14 Running Shoes Reviewed
As race season heats up, be sure you have the right shoes to chase down a new PR.
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As race season heats up, be sure you have the right shoes to chase down a new PR. We recruited a diverse crew of testers to put the very latest footwear through the paces. Meet your new favorite run shoes, handpicked fresh just for you.
Saucony Kinvara 5
Is the Kinvara a racer or trainer? Somewhere in the middle—it is built on a semi-slim layer of absorbent and malleable cushioning, with other speed-friendly attributes that give it the lively feel reminiscent of an aggressive race shoe. “The cushioning was perfect,” said one tester. “It provides a smooth ride without getting too soft and feeling like an energy sink.” Despite weighing more than most dedicated race shoes, the Kinvara 5 is eager to elevate off the pavement, agreed testers. Fleet-footed testers lauded it as a long-distance race option, while those who typically train in heavier trainers selected the Kinvara 5 for both mid-and short-distance races. Compared to earlier versions of the Kinvara, this shoe feels more robust and cushioned. It isn’t as snappy or nimble as the first few iterations. Expect a slipper-like fit from the first wear. “The upper was light and flexible without being sloppy,” reported one tester.
Pearl Izumi EM Road N0
This is not a hybrid, do-it-all shoe—the N0 is only for going fast. “As long as you’re comfortable with a stripped-down racing flat, the N0 makes you feel fast and light,” said a tester. With a low heel-to-toe drop and thin yet firm cushioning, Pearl Izumi’s newest lightweight shoe is a throwback to traditional race shoes. Testers unanimously raved about the feel of running fast in this shoe—it perfectly complements a quick cadence. Some testers felt comfortable wearing it for up to a 10K, and others view 5K as the longest appropriate distance. “The barely there seamless mesh upper contributes to an airy feel,” according to a tester. This shoe suits sprint- and Olympic-distance racers—no hot spots or unusual friction. Swap in a pair of quick laces and this becomes an ideal short-distance race shoe.
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Zoot Ovwa 2.0
Strap the Ovwa 2.0 to your feet and you’ll know you’re in a Zoot shoe from its ride feel. It’s a slightly sturdier version reminiscent of the brand’s popular race shoes such as the Ultra TT, bolstered with a classic lacing system that makes it a great choice for training as well as racing. “The fit around the arch is solid and adjustable,” one tester said. “I prefer the way this shoe holds my foot compared to other Zoot shoes with elastic laces.” The bond between the foot and the shoe is predictable and solid. Firm and responsive ride characteristics are similar to Zoot’s race-specific models. Whether landing with the mid-foot or heel, this shoe helps propel the runner to a speedy takeoff. Pronounced lateral stability directs the foot’s path through a stride.
Adidas Energy Boost 2.0
No shoe exists that is perfect for every running speed and workout type, but the Energy Boost gets as close as any to that elusive ideal. Faster testers who favor a quicker stride liked it for an everyday shoe capable of crossing over into the realm of speed work, while those who typically prefer a more robust shoe were drawn to the Energy Boost for fast training days and races. All testers regardless of their speed or running style benefited from the unique sole. One tester described the feeling as having extra “bounce” in every stride. It has the explosive feel usually reserved for a race shoe but with substantial shock absorption and a little bit of supportive stability. Fit is very slim; try going up a half-size.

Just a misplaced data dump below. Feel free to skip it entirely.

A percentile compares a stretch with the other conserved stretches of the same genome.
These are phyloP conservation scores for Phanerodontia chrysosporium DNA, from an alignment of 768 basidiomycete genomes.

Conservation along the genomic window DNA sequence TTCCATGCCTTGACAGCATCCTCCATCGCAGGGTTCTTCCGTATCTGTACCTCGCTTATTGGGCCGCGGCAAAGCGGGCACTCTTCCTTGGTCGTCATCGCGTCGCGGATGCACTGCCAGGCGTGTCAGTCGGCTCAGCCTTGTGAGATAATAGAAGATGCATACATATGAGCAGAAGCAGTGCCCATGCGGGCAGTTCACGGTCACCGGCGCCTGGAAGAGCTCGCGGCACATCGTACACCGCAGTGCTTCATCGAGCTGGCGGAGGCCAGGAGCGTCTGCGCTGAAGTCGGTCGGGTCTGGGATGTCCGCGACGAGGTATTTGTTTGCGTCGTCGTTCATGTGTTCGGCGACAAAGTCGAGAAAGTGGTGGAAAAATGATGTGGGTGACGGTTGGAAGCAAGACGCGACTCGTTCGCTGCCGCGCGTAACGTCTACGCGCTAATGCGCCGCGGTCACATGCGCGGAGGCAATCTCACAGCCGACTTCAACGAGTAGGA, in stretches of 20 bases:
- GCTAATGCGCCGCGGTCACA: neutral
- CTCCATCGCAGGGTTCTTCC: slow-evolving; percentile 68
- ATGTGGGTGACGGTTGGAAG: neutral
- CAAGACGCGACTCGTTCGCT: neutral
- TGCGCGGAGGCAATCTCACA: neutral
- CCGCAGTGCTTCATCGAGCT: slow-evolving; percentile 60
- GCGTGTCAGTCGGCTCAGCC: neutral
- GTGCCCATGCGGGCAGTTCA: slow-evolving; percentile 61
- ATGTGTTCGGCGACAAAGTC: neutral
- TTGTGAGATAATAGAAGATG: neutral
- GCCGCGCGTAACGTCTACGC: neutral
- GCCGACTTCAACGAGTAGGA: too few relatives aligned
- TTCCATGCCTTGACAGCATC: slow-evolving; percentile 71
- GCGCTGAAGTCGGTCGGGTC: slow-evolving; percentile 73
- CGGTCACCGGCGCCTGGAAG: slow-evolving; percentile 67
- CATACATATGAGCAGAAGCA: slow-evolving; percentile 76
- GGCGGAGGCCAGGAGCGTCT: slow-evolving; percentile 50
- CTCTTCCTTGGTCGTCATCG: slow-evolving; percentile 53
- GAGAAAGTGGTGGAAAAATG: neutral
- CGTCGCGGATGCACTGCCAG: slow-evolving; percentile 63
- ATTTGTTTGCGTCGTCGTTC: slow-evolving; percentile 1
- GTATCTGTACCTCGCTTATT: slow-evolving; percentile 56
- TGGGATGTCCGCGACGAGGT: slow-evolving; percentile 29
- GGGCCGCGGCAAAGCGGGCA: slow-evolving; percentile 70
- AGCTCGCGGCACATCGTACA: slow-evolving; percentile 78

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New Balance 980
Just because you prefer a highly cushioned shoe doesn’t mean your footwear needs to feel like a block of wood. The 980 is lively and still protective. “The weight is what you would expect from a traditional trainer, but it feels lighter on your foot—not at all cumbersome or heavy,” said one tester. And the unique foam used in the sole creates a natural feel. Several testers reported that the 980 has a smooth ride that seems responsive and never mushy, especially compared to equally robust trainers. The forefoot has a tight fit—the toe box snugly presses down on the foot. The rear of the shoe, however, holds the foot more loosely. Runners looking for subtle corrective stability will appreciate the laterally firm sole that prevents arch collapse without over-correcting.
Skechers GoRun Ultra
Think of this shoe as a very soft-soled version of a speed-and-distance shoe hybrid. Its weight feels very low, yet the cushioning, not the mass, is the most noticeable feature during runs. “This shoe feels like running on pillows,” described one tester. “It’s soft, cushioned, absorbent and comfortable, but not exactly speedy.” Thick and forgiving padding encourages a delicate landing. Some testers enjoyed the extreme cushioning and still felt light in the shoe, but others thought the sole was too soft. To lock the foot in place, be ready to tightly cinch the laces down and accept some gentle pressure on the arch.
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Mizuno Wave Hitogami
Testers just about exhausted a thesaurus-worth of adjectives for a fantastic racer when reviewing Mizuno’s latest speedy shoe. Responsive, firm, secure and light are just some of the words describing the Wave Hitogami’s ride. Not only does it feel fast, but it boasts “a surprising amount of cushion for such a minimal shoe.” Though this shoe was created without triathlon in mind, it boasts several features that make it a great multisport race shoe. First, it’s fairly substantial 9mm heel-to-toe drop takes some strain off fatigued calf muscles following a bike ride. Second, taped seams make the inner lining smoother than most, which prevents hot spots, even when running sockless. Runners who prefer more substantial shoes also liked Mizuno’s newest race shoe for the occasional high-speed workout or race. “For being so lightweight, I still feel like I’m getting the support and stability I need,” said a tester. The heel and arch anchor the foot in place and the broad toe box provides enough space for the foot to move naturally.